Criticize US, but don’t despair

A June Gallup poll found that only 43 percent of Americans, and just 31 percent of Democrats, are extremely proud to be American. This Democrat isn’t surprised.

A pandemic rages, yet in some states only one-third of adults have been vaccinated. Most of the unvaccinated say they won’t be vaccinated, arguing for a right to a personal choice that can hurt the rest of us.

Eight months after the presidential election, supporters of Donald Trump still insist that he lost by fraud. Rather than put the myth to rest, Republicans use it to make it more difficult to vote.

More than 100 people a day die from gun violence in the United States, but the gun lobby resists gun control.

Disparities between Blacks and whites in healthcare, wealth, housing, policing, education, and myriad other matters lay bare the country’s systemic racism.

We remain the only industrialized nation without universal healthcare coverage.

The country grows less democratic. Two of the last six presidential elections were decided by the Electoral College, not the popular vote. White, rural, and Republican voters are disproportionately represented in the Senate and benefit from gerrymandering more than do minorities.

Partisanship in Congress is so bad it even hampers investigating an attack on Congress itself.

I could go on, but you know our problems already if you’ve been paying any attention.

That Gallup poll found that Republicans are significantly prouder to be American than Democrats, with more than two-thirds of them extremely proud. Perhaps pride accounts for the attempts by Republican-controlled state legislatures to restrict the teaching of critical race theory in the public schools. They claim that it makes people feel bad about the country. Well, yeah. But I don’t want a patriotism founded on lies.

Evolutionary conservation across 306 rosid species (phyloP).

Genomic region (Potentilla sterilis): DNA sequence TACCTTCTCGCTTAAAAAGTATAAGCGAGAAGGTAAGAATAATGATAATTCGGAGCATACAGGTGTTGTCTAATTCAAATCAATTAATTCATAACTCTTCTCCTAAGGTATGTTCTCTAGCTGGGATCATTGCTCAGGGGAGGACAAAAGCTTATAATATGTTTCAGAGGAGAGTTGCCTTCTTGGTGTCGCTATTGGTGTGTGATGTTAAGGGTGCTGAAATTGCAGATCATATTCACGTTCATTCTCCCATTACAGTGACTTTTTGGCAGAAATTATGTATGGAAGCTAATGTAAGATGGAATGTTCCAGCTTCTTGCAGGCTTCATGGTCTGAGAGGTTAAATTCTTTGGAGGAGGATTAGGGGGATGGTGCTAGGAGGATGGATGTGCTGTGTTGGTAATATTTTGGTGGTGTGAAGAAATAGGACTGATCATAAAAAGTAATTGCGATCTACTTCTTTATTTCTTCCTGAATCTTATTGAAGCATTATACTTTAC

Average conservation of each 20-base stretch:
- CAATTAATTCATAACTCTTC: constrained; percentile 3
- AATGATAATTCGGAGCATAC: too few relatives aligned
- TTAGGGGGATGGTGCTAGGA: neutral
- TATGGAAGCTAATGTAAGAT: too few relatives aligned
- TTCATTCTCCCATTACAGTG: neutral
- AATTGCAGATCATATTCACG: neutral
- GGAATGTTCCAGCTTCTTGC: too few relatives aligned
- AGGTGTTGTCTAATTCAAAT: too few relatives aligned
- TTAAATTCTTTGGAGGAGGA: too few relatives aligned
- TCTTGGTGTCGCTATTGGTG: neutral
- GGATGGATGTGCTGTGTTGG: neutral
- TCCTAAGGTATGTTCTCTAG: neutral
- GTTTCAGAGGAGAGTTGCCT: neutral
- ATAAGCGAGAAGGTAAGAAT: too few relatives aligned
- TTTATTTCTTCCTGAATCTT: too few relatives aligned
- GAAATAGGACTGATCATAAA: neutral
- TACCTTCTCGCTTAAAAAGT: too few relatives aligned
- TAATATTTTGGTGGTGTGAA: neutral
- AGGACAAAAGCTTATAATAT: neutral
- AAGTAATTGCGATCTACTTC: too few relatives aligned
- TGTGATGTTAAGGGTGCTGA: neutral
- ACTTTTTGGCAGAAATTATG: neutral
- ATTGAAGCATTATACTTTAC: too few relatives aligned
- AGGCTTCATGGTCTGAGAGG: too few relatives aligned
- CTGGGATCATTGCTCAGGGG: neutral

Patriotism isn’t believing one’s country is perfect. Patriots want its flaws to be fixed. They criticize to bring the reality closer to the ideals. If critics had been shut down, minorities and women in this country would not have gained any rights.

When I was a college student, Arkansas Sen. J. William Fulbright was a vocal critic of the US presence in the war in Vietnam. “To criticize one’s country is to do it a service and pay it a compliment,” Fulbright wrote. “It is a service because it may spur the country to do better than it is doing; it is a compliment because it evidences a belief that the country can do better than it is doing. . . . Criticism . . . is the highest form of patriotism.”

When I feel despairing about everything that is wrong today, I try to think of the patriots of previous generations, going all the way back to the Revolution, who saw what needed fixing and didn’t give in to despair.

I don’t know a way out of our messes, but when wiser people propose good solutions, they’ll have my support.

For our freedom to criticize, I am proud to be an American.


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  • This is beautiful, Marianne. The Fulbright quote reminds me of a saying I've read and heard from many sources: The opposite of love isn't hate, it's indifference.

  • Thank you, Margaret. We have to continue to hope for better.

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